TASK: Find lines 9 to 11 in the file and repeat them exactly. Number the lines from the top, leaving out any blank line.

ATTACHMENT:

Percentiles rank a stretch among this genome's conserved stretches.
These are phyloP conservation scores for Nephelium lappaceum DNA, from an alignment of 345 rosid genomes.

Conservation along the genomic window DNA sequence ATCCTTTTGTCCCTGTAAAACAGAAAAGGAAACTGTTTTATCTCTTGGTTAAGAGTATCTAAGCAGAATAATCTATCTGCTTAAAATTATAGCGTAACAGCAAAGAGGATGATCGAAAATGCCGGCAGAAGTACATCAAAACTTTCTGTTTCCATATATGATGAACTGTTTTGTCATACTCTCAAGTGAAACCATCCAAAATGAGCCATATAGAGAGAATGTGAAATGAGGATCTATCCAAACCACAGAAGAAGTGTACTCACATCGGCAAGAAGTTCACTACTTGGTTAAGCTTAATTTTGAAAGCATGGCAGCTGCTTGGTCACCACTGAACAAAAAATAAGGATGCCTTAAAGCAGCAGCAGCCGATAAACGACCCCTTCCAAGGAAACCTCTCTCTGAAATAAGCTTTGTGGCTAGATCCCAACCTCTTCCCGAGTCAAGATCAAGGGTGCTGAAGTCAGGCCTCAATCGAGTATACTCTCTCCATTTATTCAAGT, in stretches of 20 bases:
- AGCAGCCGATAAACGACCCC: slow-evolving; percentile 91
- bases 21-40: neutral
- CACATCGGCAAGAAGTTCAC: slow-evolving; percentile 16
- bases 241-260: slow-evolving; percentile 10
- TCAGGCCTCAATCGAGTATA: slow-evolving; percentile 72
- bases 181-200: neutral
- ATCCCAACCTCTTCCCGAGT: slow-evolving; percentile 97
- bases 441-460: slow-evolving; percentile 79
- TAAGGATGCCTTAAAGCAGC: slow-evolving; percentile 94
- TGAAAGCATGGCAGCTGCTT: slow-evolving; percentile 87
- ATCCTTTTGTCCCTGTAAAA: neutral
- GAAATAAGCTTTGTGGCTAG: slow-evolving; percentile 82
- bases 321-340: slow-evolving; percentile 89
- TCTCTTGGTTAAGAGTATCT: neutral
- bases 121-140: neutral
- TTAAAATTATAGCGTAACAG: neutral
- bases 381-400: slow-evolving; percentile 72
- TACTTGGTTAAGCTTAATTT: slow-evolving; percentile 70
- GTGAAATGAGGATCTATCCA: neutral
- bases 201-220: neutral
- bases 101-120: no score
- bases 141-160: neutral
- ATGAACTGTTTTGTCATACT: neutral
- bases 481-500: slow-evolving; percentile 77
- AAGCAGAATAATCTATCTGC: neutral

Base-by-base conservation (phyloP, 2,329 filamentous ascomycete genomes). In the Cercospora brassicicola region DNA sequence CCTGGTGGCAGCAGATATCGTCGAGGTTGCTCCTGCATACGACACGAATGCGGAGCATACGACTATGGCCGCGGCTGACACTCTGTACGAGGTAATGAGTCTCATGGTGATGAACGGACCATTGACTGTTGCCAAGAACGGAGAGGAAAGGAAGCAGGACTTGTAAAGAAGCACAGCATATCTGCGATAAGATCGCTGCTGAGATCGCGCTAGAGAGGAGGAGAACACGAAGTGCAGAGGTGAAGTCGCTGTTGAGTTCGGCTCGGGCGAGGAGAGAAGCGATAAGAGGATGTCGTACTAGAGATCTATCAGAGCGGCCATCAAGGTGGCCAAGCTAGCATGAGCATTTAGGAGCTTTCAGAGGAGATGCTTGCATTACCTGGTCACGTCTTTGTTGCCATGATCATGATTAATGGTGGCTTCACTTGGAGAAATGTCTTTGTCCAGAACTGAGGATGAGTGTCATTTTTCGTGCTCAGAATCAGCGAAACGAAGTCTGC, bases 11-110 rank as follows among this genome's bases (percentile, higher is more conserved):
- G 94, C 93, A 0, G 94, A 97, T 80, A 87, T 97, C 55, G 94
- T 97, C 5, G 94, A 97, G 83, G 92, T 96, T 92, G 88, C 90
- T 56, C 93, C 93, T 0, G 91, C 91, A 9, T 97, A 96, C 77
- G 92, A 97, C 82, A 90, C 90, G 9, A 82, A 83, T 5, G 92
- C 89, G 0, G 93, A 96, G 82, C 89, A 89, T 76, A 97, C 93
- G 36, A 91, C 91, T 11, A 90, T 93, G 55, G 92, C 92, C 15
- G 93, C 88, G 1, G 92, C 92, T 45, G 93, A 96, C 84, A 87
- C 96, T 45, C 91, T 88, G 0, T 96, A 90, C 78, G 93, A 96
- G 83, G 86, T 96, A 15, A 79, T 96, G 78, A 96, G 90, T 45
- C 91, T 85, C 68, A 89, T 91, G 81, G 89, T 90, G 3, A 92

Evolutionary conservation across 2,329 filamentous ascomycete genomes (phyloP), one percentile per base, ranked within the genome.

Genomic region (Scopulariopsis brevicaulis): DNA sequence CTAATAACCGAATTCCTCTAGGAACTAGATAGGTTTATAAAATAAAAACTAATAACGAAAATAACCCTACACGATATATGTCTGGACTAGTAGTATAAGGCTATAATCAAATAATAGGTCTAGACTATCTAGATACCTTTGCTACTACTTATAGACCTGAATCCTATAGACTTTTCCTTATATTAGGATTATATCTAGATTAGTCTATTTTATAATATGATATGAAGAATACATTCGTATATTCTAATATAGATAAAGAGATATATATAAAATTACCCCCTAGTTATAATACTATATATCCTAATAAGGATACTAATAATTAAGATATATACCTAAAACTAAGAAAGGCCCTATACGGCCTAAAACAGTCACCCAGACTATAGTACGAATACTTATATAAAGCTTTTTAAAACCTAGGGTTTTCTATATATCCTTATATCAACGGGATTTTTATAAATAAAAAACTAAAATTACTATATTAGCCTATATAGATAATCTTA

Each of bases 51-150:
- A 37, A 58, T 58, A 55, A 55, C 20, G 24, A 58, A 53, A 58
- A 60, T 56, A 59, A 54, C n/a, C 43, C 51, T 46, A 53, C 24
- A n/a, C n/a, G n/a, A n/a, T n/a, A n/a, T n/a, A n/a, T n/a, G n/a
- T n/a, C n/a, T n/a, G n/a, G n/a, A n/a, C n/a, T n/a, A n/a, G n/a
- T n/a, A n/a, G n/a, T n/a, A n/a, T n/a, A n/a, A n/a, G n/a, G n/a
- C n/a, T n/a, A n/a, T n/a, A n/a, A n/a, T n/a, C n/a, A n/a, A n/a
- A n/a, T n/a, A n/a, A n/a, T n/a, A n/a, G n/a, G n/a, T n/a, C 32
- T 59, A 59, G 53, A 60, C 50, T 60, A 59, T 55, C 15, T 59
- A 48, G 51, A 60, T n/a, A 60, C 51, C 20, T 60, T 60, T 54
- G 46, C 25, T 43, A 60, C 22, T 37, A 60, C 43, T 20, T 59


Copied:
- bases 181-200: neutral
- ATCCCAACCTCTTCCCGAGT: slow-evolving; percentile 97
- bases 441-460: slow-evolving; percentile 79